Cholera is a severe diarrheal disease, mostly found in developing countries and caused by the etiological agent, Vibrio cholerae. Despite recent advances in health cares, cholera is still a big challenge. According to the W.H.O reports, 172.454 cholera cases with 1304 deaths was observed only in 2015. Different routine therapies like oral or injection serum or the present vaccines are not effective enough to prevent or treat cholera. Recombinant protein vaccines such as chimeric vaccines offer several advantages for cloning, expressing and purification of genes from different etiologic agents to test as a vaccine. Their ability in presenting multi antigens at the same time can play important roles in immunization. In this study, a chimeric construct consisted 2 immunogenic agents of Vibrio cholera, ompW & ctxB, was designed and after bioinformatics assessments, it expressed in E.coli. The accuracy of protein was confirmed by Western blotting. Mice were immunized with 3 recombinant proteins (OmpW, CtxB, and chimeric protein). The antibody titers and specificity of the immune serums were analyzed by ELISA. The statistically significant difference was observed in antibody titer compared to the control group and in passive immunization, the infants of the chimeric group who received LD50 were survived.
Keywords: Vibrio cholerae, Recombinant protein, Immunization, OmpW, CtxB
Cholera, a severe lethal secretory diarrheal disease, is caused by the Vibrio cholerae, a gram-negative, motile, curved-rod bacterium(1). Although there are more than 200 serogroups of Vibrio cholerae, the epidemics of cholera are caused only by strains of serogroup O1 and O139(2, 3). These epidemics are most common in developing countries which suffer from the unsafe drinking water, limited health care, and poor sanitary system and if it remains untreated its fatality rate can be as high as 70%(4). Despite the fact that the disease is easily curable, it is still considered as one of the major problems in the field of health, with a rate of 3-5 million cases a year. Cholera is known to be the second leading cause of death in children under the age of 5 years(5, 6). One of the reasons for its sustainability is the absence of vaccines with long-term effects and protections(7).
Bacterial action is possible by its attachment to the small intestine. A large number of factors including lipopolysaccharide (LPS), OM porins (OMPs), TCP, accessory colonization factors (ACFs), the core oligosaccharide (core OS) lipid A and flagella are important in its colonization(8, 9).
After proliferation, the release of heat-sensitive exotoxin stimulates the intestinal mucosa, disrupting sodium ion exchange in the intestinal mucosa cells and releasing large amounts of water and electrolyte into the intestine which will sharply reduce blood plasma levels and ultimately lead to death(10, 11).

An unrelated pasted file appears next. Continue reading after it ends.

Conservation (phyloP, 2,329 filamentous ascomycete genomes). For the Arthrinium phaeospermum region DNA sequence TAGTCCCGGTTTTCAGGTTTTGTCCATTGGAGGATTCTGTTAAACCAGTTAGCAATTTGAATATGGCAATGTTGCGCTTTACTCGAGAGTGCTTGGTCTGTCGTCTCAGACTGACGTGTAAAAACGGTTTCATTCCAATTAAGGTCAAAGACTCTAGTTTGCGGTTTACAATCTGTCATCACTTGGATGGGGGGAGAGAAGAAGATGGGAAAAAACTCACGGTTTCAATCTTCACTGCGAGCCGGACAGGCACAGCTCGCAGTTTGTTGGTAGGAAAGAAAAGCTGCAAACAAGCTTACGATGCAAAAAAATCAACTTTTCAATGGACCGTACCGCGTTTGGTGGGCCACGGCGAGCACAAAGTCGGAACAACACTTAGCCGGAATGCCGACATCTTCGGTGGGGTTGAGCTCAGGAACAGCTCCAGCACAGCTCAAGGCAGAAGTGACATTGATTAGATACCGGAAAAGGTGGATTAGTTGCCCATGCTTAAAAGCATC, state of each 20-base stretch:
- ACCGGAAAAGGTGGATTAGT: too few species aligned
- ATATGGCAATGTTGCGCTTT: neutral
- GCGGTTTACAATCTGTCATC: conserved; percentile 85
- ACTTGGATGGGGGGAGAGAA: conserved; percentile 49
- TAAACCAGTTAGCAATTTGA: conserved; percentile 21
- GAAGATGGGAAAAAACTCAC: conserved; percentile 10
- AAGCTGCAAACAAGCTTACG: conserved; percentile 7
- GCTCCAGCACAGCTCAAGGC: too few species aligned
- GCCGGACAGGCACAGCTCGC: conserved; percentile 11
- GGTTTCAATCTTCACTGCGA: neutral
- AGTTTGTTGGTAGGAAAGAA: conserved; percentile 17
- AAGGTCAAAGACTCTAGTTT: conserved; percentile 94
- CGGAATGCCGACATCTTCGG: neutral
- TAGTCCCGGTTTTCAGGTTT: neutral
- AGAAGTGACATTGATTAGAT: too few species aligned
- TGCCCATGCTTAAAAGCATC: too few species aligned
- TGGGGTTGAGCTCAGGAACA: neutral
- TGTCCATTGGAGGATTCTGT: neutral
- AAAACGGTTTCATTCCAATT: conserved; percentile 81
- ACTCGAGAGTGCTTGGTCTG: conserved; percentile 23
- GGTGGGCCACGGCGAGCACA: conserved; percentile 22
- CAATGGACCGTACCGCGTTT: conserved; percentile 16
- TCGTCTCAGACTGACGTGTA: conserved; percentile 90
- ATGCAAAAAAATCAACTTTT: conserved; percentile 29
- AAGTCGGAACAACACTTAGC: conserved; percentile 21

Cholera toxin (CT) is one of the key factors in creating these conditions. It is encoded by the ctxAB gene located in bacteriophage CTX?(12). CtxA is the active unit and CtxB is a pentameric binding unit which has no toxic properties and just binds cholera toxin to GM1 ganglioside receptors(13).
Besides the importance of antitoxic immunity, antibacterial immunity also plays an important role in preventing cholera (14). This immunity is against both lipopolysaccharide (LPS) (14, 15) and outer membrane (OM) proteins (OMPs) of V. cholerae (16, 17). The antibodies to V. cholerae OMPs which inhibit the intestinal colonization of Vibrio play an important role in protection (18).
Outer membranes (OMs) in Gram-negative bacteria work as a barrier and there are channels within them which promote uptake of necessary nutrients for the cells. These protein channels are monomeric or trimeric barrels with 12-22 anti-parallel ?-strands. There is also a noticeable number of smaller, monomeric ?-barrels which consist of 8 or 10 ?-strands(19). One of this small monomeric ?-barrel is OmpW, an 8-stranded ?-barrel, 22 kDa protein, comprising of a narrow, long, hydrophobic channel that acts as an ion channel. This hydrophobic channel causes distinction between OmpW and other OMP channels, which are usually hydrophilic(20). Various environmental conditions such as temperature, salinity, availability of food and oxygen are factors that influence the expression of OmpW in Vibrio cholerae(21).
As mentioned, this protein is effective in the attachment of pathogenic bacteria to the intestine and an immune response against them. Study on mutant Vibrio cholerae that lacked OmpW showed a 10-fold reduction in colonization of the bacteria in mice compared to those that contained OmpW(21).
Studies have shown that OmpW is conserved in Vibrio cholerae strains, and this conservation and immunogenicity has made it very noticeable for producing a vaccine(22).
Attenuated or inactivated pathogens are traditionally used as vaccines. But nowadays, recombinant protein vaccines, especially chimeric ones, offer several advantages for cloning, expressing and purification of genes from different etiologic agents to test as a vaccine. The ability of chimeric construct in presenting multi antigens at the same time can play important roles in immunization (23, 24).
Therefore, in this work, based on the immunogenic properties of these two proteins and the benefits of chimeric vaccines, a chimeric construct containing ompW & ctxB, was designed and expressed in E.coli and its immunization against Vibrio cholerae was evaluated in mice.